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Nigel Coutts

Teaching Dispositions for Learning - The Learner's Way - 24 views

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    Increasingly we aim to teach dispositions but some care in the use of the term is required as it is easily oversimplified. While teaching for dispositions is encouraged it will have little effect if it means doing little other than engaging with the terminology. If we are to encourage the expansion of the desired dispositions, we must be sure to adequately unpack them and understand the implications in store for our culture of learning. 
Martin Burrett

Answering Questions at Teaching Interviews by @guruteaching - 24 views

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    "Does the thought of answering questions at teaching interviews fill you with dread?

    For many, the answer is a resounding yes. Not only is the application process extremely time-consuming, but if you are lucky to reach the interview stage, you will deal with on-the-spot pressures too. Most schools will observe a lesson you've prepared before moving to formal interviews. If you reach this stage you've done well. However, this is often the point at which candidates struggle the most. After all, you can prepare a lesson, knowing to some degree how it will go. But how can you predict what will be asked in an interview? Answering questions at teaching interviews is a skill you need to develop. Fortunately, there's a way."
Nigel Coutts

The BIG Three for Managing Change - The Learner's Way - 32 views

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    Understanding responses to change is critical and with the predicted future of education increasingly being linked to innovative practices which prepare students for an unknown future change is a central theme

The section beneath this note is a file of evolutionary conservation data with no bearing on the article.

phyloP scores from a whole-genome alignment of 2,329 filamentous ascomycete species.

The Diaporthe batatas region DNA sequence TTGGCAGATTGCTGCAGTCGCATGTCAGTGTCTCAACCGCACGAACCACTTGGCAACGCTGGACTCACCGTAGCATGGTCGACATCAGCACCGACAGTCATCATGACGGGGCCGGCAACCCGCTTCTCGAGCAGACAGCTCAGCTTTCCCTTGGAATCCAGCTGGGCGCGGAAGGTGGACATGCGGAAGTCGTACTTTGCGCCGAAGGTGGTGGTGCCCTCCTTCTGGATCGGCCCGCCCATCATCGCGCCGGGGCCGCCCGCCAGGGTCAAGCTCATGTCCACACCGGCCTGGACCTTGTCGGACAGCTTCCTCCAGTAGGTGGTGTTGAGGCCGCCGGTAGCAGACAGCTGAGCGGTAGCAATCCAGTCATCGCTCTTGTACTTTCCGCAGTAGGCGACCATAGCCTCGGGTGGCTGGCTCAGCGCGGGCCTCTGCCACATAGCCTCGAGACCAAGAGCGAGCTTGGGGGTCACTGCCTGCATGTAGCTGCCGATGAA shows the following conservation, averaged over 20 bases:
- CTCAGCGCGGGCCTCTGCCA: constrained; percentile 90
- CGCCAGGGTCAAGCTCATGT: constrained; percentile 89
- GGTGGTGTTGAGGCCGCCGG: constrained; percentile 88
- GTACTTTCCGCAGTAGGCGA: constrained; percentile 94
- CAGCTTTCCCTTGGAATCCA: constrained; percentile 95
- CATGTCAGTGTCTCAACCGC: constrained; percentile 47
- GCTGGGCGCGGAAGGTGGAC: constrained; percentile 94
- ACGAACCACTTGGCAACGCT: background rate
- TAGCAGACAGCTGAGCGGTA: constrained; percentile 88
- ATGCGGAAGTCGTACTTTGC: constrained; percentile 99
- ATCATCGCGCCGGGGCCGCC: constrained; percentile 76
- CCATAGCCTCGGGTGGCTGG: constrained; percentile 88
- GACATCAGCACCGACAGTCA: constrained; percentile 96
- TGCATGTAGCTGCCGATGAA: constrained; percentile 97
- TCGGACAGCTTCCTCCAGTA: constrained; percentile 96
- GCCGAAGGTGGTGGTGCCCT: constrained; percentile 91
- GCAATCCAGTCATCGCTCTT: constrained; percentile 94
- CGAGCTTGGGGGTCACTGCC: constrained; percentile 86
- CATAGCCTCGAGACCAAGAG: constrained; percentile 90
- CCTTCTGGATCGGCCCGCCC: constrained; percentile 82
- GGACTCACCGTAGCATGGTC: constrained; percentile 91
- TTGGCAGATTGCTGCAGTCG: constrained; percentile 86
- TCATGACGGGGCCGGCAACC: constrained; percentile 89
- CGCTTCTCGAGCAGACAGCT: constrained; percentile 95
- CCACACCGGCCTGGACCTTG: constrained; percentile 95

Nigel Coutts

Helping students to become problem finders - The Learner's Way - 44 views

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    For students engaging in creative personalised learning projects such as a 'Genius Hour' or 'Personal Passion project it can often be difficult for them to uncover the right project. Students have become so reliant upon their teachers to pose them problems that when they are given the option to explore one of their own design they don't know where to start. This is indeed a significant challenge as we know that our students will enter a workforce and world of learning beyond school where they must be active problem finders. How then might we provide the support they require without removing the opportunity for truly personalised exploration.  
Nigel Coutts

Banishing The Culture of Busyness - The Learner's Way - 26 views

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    At the start of each year we arrive back from our break hopefully rested and energised. The new year brings many new opportunities including new students, new team members and new teaching programmes. We begin again the climb up the hill with a fresh group of learners arriving at our doors full of excitement who will rely on us to meet their learning needs in the year ahead. All of this means we are at risk of starting the year with a certain level of panic. There is so much to do, our students are not accustomed to our routines, we don't know each other well, there are parents to meet, assessments to be done and before we know it we are back to being busy. 
smilex3md

A tenured professor asks: Are you scared of your students? (essay) - 36 views

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    "Are You Scared of Your Students?
    A professor wonders whether the classroom has become an unsafe space for the faculty."
Nigel Coutts

Rethinking Mathematics Education - The Learner's Way - 32 views

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    What becomes clear, as you dive further into the emerging research that connects what we know about learning, mindsets, dispositions for learning and the development of mathematical understandings, is that a new approach is required. We need to move away from memorisation and rule based simplifications of mathematics and embrace a model of learning that is challenging and exciting. We can and should be emerging all our students in the beauty and power of mathematics in learning environments full of multiple representations, rich dialogue and collaborative learning.